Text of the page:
Outlook 2024: Central banks set to bulk up further on gold

In a year of major elections globally, including the US, the EU, India and Taiwan, investors' need for portfolio hedges will likely be higher than normal, and should keep demand for gold among central banks and other institutions buoyant.
Outlook 2024: Central banks set to bulk up further on gold

Central banks are expected to extend their gold buying streak into 2024, as prospects of further economic slowdown, geopolitical tensions, and political elections in key markets heighten the need for safe-haven assets.

“Although we believe that the current market expectations of an interest rate cut in the second quarter of 2024 might be too ambitious, we do agree that there is room for the US Fed and other central banks to turn more dovish in the second half of 2024, which could be supportive of gold prices in the medium term,” said Alex Chui, senior strategist in the ETF Business at Value Partners.

Alex Chui
Value Partners

While not a fixed rule, gold prices tend to rise when interest rates go down and vice versa.

“Geopolitically, the ongoing Israeli-Palestinian and Russia-Ukraine conflicts, the ebbs and flows of news surrounding US-China relations, and the elections in Taiwan and the US next year will likely result in heightened market volatility.”

Gold as a safe-haven asset should benefit in such an environment, he told AsianInvestor.


Central banks have been leading buyers of the shiny metal in 2023.

Central banks in China, Poland and Singapore emerged as the top three buyers of gold in the first nine months of 2023, according to data from the World Gold Council.

The People’s Bank of China (PBoC) claimed the title of the largest buyer globally, increasing its gold reserves by 181 tonnes to 2,192 tonnes (equivalent to 4% of total reserves) during the first nine months of 2023, according to the World Gold Council.

The Monetary Authority of Singapore (MAS) was another significant buyer, purchasing about 75 tonnes cumulatively in the first nine months.

Other notable Asian central banks were the Reserve Bank of India and Bangko Sentral ng Pilipinas.

That buying interest is expected to continue into 2024. 

“China has been, and will continue to be, one of the biggest buyers of gold. As of the end of November, China increased its gold holdings for the 13th consecutive month, according to the country’s latest foreign reserve data,” said Chui.

“This is expected to continue as the central bank looks to improve reserve diversification further, as well as to enhance the credibility and propel the internationalisation of the renminbi as a trade-settlement currency.”

Singapore's central bank has been a leading gold buyer in 2023.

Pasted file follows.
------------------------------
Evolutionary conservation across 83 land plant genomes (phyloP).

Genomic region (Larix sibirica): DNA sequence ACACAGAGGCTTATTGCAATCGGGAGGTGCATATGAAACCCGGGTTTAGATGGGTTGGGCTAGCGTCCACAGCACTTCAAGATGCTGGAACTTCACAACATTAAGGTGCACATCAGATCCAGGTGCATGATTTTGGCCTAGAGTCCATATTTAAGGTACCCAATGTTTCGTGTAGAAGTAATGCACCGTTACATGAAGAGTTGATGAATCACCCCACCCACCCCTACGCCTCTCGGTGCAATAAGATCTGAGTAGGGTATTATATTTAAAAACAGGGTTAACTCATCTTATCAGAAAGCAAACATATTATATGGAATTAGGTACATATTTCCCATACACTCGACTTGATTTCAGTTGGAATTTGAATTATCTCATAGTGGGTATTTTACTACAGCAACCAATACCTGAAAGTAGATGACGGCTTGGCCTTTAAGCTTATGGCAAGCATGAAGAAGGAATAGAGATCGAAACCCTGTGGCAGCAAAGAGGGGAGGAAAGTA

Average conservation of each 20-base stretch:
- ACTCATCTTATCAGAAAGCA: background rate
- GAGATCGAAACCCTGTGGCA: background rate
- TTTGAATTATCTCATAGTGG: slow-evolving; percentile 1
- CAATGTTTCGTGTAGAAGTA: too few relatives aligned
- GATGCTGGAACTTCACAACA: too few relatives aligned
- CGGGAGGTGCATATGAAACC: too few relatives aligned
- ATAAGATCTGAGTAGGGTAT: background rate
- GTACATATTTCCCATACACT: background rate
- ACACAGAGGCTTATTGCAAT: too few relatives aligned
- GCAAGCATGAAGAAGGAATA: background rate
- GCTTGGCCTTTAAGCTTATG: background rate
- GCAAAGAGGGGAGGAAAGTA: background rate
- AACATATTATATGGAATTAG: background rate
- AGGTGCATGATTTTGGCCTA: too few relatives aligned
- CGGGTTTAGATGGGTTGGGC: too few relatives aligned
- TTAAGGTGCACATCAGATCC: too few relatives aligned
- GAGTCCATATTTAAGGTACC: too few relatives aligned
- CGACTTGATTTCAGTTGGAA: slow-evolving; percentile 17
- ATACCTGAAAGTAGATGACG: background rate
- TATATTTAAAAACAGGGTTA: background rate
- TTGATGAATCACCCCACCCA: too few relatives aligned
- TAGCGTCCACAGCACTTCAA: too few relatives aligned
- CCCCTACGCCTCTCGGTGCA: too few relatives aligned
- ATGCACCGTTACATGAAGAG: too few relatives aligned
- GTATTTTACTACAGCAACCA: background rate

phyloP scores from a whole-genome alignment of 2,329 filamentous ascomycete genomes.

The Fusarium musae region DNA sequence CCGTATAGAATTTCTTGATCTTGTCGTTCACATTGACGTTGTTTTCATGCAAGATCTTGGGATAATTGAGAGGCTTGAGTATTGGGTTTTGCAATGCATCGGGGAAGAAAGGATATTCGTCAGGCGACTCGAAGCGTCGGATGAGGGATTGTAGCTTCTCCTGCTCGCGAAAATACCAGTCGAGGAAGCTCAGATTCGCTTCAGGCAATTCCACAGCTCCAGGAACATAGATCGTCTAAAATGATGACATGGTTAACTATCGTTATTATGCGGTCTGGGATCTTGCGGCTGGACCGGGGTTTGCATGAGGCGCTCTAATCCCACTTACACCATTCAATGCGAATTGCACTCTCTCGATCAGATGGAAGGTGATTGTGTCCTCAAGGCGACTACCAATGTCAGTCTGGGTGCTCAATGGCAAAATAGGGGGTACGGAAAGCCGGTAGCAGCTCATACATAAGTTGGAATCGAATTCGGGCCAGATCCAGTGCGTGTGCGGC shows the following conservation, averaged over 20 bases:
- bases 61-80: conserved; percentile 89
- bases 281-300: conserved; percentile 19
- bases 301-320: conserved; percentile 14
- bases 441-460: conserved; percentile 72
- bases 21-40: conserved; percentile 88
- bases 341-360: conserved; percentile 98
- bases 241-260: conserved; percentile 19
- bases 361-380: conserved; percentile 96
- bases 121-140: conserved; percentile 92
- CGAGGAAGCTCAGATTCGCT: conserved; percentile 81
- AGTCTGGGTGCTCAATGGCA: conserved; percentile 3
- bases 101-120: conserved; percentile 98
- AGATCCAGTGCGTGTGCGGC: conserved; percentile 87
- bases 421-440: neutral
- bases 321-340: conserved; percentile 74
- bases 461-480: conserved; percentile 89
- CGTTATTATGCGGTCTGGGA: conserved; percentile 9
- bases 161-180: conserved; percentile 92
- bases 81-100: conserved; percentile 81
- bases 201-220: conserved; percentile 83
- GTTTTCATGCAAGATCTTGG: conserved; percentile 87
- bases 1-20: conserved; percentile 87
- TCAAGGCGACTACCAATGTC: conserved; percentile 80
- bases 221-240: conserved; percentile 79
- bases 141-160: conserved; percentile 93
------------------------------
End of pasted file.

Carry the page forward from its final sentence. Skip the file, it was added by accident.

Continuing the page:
Editorial credit: macashop /


More immediately, shifting monetary policy, an economic slowdown, and elevated volatility could create a positive environment for gold in 2024.

Robin Tsui

“A shift to a more dovish Fed supports gold’s prospects, while the US dollar’s outlook in 2024 is lukewarm as scenario of interest rate cuts may spur demand for non-dollar currencies as interest rate spreads narrow globally,” Robin Tsui, gold strategist for SPDRs ETFs in Asia Pacific at State Street Global Advisors (SSGA), told AsianInvestor.

“With growing debt burdens and fiscal deterioration having already led to a credit downgrade for the US this year, the potential for continued uncertainty on the fiscal policy front could create hurdles for the US dollar’s prospects,” said Tsui.

That could be another plus for gold prices, which typically rise when the US dollar weakens and vice versa.

“We also expect gold to be supported by gold ETF investors turning more bullish as volatility rises and gold ETF investor buying to synchronise with central bank and physical gold bars and coins buying to potentially drive gold prices higher,” added Tsui.

Geopolitics added between 3% to 6% of gold's performance in 2023, according to the World Gold Council.

"In a year with major elections taking place globally, including the US, the EU, India and Taiwan, investors' need for portfolio hedges will likely be higher than normal," the research institute said in its 2024 outlook.

Purchases by official institutions also defied expectations for the precious metal over the past two years.

"In 2023, we estimate that excess central bank demand added 10% or more to gold's performance. And they [central banks] will likely continue buying," the outlook report said.

"Even if 2024 does not reach the same highs as the previous two years, we anticipate that any above-trend buying (i.e. more than 450–500 tonnes) should provide an extra boost," the report said.

Tsui sees gold prices in a base-case trading range of $1,950 per troy ounce and $2,200 per troy ounce, and in a more optimistic scenario, between $2,200 per troy ounce and $2,400 per troy ounce.


Central banks' structural demand for increasing gold in their foreign exchange reserves will also likely continue to be positive for gold prices over the long term.

Gold plays a role in diversifying central bank reserves and preventing an over-concentration in US dollars, while offering liquidity in an asset that has no credit risk.

“Emerging markets’ gold reserves remain well below their developed-market peers in terms of both total gold holdings and gold’s percentage of total foreign exchange reserves,” SSGA's Tsui said.

Gold holdings account for 58% of aggregate foreign exchange reserves of developed market central banks, he noted.

Gold held by emerging and frontier market central banks account for about 19% of total foreign exchange reserves among these economies.

"This huge gap shows emerging markets’ potential to accumulate further gold reserves,” said Tsui.

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